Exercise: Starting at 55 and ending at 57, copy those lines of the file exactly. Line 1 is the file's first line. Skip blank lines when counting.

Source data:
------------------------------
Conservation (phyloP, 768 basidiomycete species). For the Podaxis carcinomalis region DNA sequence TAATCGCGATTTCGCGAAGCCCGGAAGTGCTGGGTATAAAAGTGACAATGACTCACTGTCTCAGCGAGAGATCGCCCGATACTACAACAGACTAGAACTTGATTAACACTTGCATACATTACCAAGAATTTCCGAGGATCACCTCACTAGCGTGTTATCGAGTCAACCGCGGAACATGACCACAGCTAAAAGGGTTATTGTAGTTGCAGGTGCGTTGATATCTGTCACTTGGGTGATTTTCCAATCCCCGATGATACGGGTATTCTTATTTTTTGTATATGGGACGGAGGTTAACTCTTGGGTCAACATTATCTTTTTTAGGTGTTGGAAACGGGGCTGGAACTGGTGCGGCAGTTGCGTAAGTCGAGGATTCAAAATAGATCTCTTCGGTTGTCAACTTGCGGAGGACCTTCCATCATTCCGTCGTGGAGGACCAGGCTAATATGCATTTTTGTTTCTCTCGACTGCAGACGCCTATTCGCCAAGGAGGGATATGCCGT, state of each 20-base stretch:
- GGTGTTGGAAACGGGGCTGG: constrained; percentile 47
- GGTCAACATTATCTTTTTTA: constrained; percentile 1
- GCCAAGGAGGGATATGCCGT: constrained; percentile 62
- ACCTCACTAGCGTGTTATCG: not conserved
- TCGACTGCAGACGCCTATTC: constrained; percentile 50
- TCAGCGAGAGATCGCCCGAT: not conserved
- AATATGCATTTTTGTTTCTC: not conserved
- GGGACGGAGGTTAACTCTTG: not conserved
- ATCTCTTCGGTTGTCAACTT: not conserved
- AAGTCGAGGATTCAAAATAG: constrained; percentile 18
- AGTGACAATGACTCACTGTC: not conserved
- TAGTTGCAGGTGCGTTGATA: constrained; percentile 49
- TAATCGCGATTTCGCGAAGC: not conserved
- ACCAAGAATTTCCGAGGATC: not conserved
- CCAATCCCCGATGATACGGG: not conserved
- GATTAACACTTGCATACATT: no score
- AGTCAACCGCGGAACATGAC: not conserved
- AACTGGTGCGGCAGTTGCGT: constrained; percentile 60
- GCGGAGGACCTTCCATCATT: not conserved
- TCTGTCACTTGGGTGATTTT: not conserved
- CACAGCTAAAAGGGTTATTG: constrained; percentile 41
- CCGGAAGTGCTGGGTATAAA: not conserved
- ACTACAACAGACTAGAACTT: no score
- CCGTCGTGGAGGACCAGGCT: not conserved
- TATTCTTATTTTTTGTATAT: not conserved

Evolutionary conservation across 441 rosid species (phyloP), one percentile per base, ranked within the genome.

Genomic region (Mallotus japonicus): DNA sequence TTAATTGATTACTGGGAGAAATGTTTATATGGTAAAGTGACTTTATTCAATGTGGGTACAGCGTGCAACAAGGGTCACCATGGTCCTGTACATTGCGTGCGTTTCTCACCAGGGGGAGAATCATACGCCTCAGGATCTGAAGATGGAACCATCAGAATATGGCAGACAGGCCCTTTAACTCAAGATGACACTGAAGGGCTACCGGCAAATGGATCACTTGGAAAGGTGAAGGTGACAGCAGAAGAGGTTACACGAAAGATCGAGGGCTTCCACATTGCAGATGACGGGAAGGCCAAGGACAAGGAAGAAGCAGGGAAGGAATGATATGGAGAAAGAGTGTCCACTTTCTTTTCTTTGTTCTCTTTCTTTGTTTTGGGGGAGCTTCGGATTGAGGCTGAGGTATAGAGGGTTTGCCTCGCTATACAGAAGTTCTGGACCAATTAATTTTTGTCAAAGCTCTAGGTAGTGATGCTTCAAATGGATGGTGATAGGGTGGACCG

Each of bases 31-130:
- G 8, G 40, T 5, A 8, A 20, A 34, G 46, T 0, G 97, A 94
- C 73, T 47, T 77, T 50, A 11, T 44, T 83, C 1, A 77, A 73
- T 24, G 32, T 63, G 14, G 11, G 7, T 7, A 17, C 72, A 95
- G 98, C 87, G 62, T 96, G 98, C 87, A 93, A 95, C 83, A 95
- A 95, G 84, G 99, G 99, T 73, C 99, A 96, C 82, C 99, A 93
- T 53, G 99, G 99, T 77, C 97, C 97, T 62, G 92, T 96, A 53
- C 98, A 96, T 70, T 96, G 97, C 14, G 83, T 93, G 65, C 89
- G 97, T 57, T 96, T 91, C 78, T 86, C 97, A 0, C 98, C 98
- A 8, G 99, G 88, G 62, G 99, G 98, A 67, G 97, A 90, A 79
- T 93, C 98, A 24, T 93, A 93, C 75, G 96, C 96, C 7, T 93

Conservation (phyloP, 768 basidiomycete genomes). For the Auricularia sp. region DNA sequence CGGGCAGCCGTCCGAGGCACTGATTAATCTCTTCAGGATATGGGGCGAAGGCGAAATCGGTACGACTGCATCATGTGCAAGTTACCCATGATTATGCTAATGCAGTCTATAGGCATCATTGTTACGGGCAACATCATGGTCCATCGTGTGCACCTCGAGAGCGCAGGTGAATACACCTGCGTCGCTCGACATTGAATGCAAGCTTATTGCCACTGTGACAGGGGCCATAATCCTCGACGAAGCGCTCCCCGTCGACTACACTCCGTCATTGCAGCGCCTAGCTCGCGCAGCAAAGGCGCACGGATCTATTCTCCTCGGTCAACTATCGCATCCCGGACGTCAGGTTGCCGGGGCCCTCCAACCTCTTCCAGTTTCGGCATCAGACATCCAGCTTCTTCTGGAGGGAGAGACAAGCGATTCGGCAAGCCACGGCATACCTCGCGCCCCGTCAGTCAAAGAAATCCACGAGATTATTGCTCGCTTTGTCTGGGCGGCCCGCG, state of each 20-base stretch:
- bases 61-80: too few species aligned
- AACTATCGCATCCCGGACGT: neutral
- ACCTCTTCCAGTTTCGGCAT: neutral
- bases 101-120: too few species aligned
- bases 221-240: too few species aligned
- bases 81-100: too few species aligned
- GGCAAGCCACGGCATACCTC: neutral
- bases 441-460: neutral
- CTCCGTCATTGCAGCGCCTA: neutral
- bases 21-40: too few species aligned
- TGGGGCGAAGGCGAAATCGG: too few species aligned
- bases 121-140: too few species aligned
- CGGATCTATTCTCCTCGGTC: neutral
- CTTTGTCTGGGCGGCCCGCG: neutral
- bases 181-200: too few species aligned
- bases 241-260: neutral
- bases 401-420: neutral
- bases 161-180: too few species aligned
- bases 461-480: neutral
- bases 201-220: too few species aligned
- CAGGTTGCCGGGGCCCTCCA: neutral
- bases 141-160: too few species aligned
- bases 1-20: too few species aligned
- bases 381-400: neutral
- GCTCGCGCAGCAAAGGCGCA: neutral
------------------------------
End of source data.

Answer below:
- bases 181-200: too few species aligned
- bases 241-260: neutral
- bases 401-420: neutral